That's not a surprising question.
Even though Masons
(Freemasons) are members of the largest and oldest fraternity in the world, and even though almost everyone has a father or
grandfather or uncle who was a Mason, many people aren't
quite certain just who Masons are.
The answer is simple. A Mason
(or Freemason) is a member of a fraternity known as Masonry (or Freemasonry).
A fraternity is a group of men (just as a sorority is a group of women) who join together because:
There are things they want to do in the world.
There are things they want to do "inside their own minds."
They enjoy being together with men they like and respect.
(We'll look at some of these things later.)
Since Masonry came to America from
England, we still use the English
floor plan and English titles for the officers. The
Worshipful Master of the Lodge sits in the East ("Worshipful" is an English term of respect which means the same thing as
"Honorable.") He is called the Master of the lodge for the same reason that the leader of an orchestra is called the "Concert Master." It's simply an older term for "Leader." In other organizations, he would be called "President." The Senior and Junior Wardens are the First and Second Vice-Presidents. The Deacons are messengers and the Stewards have charge of refreshments. Every lodge has an altar holding a "Volume of the Sacred Law." In the United States and Canada, that is almost always a Bible.
For members only, two basic kinds
of meetings take place in a
lodge. The most common is a simple business meeting. To open and close the meeting, there is a ceremony whose purpose is to remind us of the virtues by which we are supposed to live. Then there is a reading of the minutes; voting on petitions (applications of men who want to join the fraternity); planning for charitable functions, family events, and other lodge activities; and sharing information about members (called "Brothers," as in most fraternities) who are ill or have some sort of need. The other kind of meeting is one in which people join the fraternity -- one at which the "degrees" are performed.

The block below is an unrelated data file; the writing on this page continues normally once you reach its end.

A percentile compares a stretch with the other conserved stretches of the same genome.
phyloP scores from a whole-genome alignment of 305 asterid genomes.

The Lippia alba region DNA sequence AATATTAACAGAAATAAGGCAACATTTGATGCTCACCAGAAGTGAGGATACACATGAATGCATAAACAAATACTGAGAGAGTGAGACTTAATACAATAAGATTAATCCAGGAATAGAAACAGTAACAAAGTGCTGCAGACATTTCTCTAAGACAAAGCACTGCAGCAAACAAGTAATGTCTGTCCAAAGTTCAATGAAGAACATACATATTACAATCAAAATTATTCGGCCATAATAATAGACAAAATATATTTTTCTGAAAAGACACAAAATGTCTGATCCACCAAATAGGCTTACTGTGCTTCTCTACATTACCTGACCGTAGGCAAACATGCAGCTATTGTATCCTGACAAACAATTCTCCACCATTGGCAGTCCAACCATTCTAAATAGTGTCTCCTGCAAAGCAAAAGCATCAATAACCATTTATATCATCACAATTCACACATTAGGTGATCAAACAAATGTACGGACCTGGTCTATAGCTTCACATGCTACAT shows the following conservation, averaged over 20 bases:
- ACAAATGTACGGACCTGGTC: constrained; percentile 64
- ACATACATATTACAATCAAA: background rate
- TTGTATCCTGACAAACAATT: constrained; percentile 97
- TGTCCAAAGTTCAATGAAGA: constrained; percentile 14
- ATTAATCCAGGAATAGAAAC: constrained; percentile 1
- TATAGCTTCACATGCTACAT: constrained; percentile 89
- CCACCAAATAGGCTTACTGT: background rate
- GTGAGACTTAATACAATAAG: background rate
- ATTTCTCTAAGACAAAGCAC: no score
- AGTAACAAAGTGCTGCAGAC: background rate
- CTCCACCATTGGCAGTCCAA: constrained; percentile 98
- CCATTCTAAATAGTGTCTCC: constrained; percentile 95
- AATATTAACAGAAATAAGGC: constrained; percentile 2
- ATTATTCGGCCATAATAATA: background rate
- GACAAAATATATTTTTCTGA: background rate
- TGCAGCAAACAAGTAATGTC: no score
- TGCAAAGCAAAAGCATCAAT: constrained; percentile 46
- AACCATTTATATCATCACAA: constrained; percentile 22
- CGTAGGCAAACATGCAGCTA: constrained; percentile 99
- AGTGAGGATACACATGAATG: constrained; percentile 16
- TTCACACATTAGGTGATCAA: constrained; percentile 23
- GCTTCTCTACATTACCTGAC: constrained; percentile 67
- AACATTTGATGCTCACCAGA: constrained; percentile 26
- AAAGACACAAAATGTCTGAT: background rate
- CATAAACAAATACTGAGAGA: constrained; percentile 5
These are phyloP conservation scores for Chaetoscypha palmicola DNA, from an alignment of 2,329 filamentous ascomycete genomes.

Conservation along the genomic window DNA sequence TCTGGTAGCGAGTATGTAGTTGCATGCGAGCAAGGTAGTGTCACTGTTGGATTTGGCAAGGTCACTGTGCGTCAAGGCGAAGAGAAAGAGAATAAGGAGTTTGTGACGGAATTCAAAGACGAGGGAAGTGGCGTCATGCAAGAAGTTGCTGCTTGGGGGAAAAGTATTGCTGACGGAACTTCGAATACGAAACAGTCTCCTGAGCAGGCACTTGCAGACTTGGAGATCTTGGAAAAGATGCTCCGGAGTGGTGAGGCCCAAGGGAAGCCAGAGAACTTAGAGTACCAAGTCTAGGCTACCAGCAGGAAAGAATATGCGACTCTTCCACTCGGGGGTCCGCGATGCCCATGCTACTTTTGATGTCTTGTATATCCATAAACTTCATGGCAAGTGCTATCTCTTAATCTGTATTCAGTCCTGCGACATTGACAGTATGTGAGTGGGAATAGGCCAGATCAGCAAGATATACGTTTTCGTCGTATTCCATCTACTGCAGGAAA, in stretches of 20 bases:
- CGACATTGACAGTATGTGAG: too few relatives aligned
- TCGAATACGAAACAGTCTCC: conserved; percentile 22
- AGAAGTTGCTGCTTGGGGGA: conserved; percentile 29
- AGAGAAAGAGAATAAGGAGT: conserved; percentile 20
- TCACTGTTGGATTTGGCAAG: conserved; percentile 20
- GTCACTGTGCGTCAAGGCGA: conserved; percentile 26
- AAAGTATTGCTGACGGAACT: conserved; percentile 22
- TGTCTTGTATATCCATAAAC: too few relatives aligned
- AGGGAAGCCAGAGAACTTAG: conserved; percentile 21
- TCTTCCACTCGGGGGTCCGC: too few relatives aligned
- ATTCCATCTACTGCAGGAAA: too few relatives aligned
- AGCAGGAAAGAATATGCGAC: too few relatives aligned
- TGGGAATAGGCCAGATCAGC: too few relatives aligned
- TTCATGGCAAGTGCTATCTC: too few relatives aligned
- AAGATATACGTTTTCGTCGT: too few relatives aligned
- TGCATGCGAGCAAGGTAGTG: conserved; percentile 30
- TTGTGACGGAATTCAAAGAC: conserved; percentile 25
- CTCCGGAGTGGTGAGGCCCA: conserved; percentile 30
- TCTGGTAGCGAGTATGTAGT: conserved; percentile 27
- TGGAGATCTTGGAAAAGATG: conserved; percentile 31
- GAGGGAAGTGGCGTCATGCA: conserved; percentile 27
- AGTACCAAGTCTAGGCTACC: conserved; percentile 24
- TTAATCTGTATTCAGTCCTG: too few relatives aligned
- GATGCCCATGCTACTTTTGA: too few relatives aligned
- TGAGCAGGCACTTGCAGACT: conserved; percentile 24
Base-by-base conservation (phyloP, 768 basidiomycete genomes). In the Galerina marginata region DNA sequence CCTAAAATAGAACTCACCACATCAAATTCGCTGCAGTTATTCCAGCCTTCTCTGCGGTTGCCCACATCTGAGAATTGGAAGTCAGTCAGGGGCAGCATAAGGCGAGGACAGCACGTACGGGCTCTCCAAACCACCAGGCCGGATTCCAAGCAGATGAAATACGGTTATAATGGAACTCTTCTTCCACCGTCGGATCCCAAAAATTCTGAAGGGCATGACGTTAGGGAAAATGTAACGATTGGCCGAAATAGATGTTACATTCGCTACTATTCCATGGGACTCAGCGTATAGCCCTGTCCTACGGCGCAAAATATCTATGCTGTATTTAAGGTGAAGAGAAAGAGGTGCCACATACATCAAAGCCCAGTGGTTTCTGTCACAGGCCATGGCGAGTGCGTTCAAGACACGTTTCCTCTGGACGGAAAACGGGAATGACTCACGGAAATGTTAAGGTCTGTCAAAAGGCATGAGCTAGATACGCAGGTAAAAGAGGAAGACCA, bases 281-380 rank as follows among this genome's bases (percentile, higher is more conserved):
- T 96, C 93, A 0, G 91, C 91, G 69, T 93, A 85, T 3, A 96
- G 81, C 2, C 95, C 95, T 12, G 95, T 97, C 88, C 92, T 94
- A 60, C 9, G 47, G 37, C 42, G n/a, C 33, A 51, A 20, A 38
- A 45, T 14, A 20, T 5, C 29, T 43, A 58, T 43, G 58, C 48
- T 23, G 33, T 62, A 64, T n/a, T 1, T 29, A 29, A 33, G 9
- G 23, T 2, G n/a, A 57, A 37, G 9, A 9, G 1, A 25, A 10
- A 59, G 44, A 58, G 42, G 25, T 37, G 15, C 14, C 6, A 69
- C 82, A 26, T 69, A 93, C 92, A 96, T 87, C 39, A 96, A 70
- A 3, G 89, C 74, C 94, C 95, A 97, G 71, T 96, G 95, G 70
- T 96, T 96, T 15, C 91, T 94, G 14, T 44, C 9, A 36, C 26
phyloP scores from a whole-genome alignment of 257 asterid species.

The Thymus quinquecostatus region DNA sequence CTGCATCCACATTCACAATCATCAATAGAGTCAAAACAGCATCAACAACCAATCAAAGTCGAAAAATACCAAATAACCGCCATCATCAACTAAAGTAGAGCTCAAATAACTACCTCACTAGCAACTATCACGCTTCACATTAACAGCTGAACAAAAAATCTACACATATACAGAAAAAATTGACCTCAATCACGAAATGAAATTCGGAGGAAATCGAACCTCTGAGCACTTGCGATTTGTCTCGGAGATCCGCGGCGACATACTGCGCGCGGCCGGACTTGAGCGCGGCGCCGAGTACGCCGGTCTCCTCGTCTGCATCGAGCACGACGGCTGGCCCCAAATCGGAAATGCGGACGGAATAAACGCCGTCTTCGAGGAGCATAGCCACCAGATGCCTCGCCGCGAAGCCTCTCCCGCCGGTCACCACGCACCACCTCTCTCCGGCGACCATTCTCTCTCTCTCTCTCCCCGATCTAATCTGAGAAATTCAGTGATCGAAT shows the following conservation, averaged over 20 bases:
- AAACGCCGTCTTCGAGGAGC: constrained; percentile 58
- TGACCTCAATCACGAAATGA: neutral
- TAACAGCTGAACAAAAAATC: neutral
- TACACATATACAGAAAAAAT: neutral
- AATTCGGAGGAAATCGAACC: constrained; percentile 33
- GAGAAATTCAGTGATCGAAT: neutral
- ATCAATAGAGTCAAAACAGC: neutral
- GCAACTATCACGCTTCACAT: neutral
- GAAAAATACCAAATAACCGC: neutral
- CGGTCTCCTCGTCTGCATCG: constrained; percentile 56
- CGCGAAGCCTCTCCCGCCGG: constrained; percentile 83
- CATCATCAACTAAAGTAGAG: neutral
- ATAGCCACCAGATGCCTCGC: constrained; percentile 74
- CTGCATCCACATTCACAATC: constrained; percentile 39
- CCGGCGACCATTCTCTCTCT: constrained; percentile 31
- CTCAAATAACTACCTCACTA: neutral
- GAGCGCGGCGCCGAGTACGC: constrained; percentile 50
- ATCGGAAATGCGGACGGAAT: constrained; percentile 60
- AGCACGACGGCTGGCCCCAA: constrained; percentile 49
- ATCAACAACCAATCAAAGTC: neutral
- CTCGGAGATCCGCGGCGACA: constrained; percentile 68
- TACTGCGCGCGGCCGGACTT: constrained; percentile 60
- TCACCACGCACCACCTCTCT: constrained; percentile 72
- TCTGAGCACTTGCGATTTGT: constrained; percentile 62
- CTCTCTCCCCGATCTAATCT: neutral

But every lodge serves more than its own members. Frequently, there are meetings open to the public. Examples are Ladies' Nights, public installations of officers, Cornerstone Laying ceremonies, and other special meetings supporting community events and dealing with topics of local interest.
A degree is a stage or level of
membership. It's also the
ceremony by which a man attains that level of membership. Thereare three, called Entered Apprentice, Fellowcraft, and Master Mason. As you can see, the names are taken from the craft guilds. In the Middle Ages, when a person wanted to join a craft, such as the gold smiths or the carpenters or the
stonemasons, he was first apprenticed. As an apprentice, he
learned the tools and skills of the trade. When he had proved
his skills, he became a "Fellow of the Craft" (today we would
say "Journeyman"), and when he had exceptional ability, he was known as a Master of the Craft.
The degrees are plays in which the candidate participates. Each degree uses symbols to teach, just as plays did in the Middle Ages and as many theatrical productions do today. (We'll talk about symbols a little later.)
The Masonic degrees teach the great
lessons of life -- the
importance of honor and integrity, of being a person on whom
others can rely, of being both trusting and trustworthy, of
realizing that you have a spiritual nature as well as a physical